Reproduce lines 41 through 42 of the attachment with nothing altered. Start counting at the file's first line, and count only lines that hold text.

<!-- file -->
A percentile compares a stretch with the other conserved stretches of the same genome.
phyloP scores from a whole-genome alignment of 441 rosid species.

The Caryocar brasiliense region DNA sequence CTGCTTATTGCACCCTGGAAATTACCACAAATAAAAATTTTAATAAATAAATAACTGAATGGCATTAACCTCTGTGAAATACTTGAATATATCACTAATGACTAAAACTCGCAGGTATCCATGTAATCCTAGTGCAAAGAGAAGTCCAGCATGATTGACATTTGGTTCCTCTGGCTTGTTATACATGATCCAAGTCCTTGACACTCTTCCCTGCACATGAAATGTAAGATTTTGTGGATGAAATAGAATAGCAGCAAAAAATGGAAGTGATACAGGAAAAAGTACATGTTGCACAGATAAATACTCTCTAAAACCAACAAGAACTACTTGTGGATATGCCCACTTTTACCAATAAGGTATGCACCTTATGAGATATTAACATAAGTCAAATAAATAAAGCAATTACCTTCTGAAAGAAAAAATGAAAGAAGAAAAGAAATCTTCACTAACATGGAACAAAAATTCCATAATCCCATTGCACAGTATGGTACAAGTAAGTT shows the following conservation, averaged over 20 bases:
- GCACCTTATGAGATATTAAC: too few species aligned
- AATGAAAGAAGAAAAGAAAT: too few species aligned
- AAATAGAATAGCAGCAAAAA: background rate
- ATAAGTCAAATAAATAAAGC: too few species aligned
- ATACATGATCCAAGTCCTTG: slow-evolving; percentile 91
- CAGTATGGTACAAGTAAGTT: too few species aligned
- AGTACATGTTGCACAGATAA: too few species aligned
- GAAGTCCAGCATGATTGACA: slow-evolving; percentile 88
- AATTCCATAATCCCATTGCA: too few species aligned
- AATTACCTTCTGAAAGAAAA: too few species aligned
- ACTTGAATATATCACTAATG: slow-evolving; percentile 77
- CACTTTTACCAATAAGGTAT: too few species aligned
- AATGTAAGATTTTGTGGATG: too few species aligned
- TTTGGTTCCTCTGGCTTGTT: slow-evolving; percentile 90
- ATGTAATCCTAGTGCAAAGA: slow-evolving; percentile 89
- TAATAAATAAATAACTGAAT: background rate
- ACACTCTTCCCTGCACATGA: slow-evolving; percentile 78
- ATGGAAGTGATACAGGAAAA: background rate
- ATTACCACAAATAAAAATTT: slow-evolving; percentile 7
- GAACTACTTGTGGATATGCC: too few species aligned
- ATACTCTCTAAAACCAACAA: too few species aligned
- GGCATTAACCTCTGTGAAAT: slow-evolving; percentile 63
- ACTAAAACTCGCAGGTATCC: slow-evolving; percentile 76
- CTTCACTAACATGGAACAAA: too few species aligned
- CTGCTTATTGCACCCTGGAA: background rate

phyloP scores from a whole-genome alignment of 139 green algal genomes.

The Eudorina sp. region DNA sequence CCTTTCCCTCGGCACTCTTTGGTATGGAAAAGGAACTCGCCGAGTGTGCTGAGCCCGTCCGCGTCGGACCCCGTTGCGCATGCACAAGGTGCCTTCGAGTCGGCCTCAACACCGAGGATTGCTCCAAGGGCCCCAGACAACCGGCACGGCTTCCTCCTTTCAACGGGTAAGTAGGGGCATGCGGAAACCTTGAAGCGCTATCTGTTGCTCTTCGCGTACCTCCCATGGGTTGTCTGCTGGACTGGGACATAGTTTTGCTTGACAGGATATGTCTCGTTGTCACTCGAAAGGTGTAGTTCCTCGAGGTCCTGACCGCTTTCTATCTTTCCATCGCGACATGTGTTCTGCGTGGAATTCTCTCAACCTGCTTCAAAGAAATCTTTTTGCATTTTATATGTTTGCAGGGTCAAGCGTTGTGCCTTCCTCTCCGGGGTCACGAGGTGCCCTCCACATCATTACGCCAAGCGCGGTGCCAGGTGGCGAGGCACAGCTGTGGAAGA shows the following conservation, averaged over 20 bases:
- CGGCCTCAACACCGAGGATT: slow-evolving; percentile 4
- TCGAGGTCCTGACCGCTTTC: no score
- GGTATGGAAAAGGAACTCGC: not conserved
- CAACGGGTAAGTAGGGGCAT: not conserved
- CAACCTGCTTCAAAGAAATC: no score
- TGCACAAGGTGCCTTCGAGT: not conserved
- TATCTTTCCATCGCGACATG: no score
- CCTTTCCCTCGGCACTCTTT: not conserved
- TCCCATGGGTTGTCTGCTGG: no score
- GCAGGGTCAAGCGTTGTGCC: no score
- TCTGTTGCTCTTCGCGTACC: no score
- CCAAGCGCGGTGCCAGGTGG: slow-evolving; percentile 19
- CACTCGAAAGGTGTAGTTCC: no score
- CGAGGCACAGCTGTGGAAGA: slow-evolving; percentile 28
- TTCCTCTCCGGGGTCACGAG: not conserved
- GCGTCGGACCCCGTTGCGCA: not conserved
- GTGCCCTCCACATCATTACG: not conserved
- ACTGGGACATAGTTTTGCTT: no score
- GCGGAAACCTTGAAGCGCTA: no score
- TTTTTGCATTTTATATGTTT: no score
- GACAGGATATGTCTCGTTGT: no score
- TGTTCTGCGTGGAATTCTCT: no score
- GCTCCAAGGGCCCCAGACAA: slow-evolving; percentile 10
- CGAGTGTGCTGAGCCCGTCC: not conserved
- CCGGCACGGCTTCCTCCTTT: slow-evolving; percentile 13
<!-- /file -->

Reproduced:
- TCTGTTGCTCTTCGCGTACC: no score
- CCAAGCGCGGTGCCAGGTGG: slow-evolving; percentile 19